Ron Chernow's excellent biography of Ulysses S. Grant – as outstanding as his prior books on Alexander Hamilton and George Washington – makes clear that Grant, president during much of this time, was a scrupulously honest man, with many fine Cabinet Secretaries. But, in office between 1869 and 1877, Grant could also be excessively, even blindly, loyal to those whom he trusted, some of whom were not deserving of that faith and trust – as he would often discover later, to his chagrin. As Chernow writes (page 733), “Grant had made a genuine effort at civil service reform and deserves credit as the first president to do so, but he hadn't produced lasting change. Only with the 1883 Pendleton Act would competitive exams be required to fill a portion of federal jobs."

Great observations. Thanks. -Editor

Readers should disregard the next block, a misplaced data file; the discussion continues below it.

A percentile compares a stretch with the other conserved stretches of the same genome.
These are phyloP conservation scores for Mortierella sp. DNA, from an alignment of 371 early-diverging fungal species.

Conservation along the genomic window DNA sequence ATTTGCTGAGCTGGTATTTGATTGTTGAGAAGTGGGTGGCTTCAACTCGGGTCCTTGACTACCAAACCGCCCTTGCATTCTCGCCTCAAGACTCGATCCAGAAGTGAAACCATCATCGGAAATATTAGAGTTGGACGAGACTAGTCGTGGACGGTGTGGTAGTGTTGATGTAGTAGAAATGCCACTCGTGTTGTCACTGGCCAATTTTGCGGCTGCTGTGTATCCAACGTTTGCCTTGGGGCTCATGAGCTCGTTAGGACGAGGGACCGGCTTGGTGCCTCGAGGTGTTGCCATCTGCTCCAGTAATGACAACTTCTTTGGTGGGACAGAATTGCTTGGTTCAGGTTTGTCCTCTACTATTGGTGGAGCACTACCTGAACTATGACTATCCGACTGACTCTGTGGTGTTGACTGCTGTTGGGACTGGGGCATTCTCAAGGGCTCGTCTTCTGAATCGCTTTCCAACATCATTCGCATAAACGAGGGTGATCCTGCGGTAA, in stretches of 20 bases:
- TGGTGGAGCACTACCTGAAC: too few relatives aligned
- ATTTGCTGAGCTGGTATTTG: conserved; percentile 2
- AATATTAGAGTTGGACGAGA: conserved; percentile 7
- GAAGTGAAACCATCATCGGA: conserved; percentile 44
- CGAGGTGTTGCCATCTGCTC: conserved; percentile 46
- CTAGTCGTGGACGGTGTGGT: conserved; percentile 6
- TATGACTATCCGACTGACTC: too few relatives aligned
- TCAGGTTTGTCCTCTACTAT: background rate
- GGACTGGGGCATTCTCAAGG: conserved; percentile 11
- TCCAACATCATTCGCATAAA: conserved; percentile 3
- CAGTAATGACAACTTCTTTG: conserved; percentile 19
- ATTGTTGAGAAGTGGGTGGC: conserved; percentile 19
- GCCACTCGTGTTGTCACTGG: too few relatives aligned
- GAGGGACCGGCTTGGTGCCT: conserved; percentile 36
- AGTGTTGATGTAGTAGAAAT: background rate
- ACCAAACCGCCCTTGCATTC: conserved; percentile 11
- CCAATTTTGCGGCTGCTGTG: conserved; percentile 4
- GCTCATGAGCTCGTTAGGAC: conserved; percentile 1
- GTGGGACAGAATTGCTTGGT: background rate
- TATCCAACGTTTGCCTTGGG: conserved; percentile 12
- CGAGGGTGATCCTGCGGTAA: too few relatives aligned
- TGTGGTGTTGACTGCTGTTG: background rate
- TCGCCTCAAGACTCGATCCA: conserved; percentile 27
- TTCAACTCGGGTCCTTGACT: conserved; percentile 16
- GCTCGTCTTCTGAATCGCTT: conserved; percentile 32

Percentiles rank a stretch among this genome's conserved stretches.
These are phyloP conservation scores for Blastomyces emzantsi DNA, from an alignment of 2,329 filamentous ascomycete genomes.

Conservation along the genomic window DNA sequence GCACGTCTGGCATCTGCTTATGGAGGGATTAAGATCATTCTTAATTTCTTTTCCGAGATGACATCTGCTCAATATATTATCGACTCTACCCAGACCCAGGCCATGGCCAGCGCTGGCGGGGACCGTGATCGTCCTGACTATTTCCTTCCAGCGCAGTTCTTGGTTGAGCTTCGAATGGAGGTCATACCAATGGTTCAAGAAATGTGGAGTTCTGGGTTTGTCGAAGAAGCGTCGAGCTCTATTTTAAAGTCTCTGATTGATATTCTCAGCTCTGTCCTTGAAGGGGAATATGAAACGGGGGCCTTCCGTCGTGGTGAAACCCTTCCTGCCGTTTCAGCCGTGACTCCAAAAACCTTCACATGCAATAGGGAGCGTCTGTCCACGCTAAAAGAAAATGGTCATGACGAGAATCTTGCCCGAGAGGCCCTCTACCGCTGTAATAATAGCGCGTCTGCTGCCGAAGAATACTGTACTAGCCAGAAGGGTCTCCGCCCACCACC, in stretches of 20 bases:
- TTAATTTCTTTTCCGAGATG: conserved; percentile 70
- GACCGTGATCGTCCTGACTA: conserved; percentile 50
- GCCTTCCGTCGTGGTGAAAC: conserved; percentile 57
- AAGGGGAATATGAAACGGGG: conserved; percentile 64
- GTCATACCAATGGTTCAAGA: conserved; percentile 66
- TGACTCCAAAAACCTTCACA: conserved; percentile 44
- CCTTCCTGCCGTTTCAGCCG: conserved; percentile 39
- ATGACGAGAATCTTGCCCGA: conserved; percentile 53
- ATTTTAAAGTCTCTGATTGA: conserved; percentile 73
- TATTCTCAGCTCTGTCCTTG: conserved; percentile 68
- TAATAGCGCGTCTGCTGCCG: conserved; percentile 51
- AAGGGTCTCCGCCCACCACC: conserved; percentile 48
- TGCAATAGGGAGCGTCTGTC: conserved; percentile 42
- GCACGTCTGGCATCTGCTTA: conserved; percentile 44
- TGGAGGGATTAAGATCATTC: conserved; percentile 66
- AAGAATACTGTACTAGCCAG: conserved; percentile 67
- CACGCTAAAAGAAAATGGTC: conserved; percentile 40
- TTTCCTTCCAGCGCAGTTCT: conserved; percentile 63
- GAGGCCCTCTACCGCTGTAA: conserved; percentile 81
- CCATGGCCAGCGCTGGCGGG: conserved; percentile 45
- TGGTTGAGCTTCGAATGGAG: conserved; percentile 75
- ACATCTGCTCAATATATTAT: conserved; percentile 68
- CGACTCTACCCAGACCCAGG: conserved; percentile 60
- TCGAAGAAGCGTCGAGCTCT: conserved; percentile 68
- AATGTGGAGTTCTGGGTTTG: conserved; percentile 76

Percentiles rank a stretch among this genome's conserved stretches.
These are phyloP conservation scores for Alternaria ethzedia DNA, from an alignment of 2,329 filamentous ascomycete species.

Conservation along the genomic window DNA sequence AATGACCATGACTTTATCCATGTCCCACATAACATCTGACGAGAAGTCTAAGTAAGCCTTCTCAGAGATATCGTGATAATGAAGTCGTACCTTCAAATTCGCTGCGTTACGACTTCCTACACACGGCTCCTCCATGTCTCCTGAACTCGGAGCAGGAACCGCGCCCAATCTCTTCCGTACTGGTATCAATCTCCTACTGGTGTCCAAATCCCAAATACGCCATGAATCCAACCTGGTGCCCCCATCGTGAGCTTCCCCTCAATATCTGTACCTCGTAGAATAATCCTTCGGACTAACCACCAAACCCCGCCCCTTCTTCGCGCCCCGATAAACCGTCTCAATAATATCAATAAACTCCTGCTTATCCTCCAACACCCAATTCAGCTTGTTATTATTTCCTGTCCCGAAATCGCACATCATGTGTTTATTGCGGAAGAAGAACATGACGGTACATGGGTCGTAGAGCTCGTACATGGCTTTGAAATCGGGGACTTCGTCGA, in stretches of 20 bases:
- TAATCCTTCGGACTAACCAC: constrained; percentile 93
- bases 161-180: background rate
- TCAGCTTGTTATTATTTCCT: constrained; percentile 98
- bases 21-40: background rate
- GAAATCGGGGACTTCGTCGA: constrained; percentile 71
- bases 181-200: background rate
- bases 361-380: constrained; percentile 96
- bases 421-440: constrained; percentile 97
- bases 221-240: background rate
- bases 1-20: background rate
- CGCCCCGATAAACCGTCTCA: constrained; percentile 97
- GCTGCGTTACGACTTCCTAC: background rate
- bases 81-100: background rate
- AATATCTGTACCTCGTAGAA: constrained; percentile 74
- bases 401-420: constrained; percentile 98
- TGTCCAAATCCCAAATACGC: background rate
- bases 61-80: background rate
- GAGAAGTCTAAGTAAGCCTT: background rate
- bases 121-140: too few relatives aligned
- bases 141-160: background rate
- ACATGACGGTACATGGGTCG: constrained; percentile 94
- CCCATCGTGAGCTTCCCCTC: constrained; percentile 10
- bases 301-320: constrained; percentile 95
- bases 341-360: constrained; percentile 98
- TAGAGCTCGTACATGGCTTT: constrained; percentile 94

To read the earlier E-Sylum articles, see:
KAGIN'S MARCH 2019 ANA AUCTION PREVIEW : 1877 $50 Half Union Pattern (

Anne Bingham and the Draped Bust Dollar Design
Dave Lange writes:

Every now and then I find an opportunity to contribute to a non-numismatic publication. A recent article in American History Magazine prompted me to send the editor a letter, and this was printed in the June issue.

American History Magazine 6-19 detail

HLRC E-Sylum ad05 In the Loupe With Link

Wayne Homren, Editor

NBS ( Web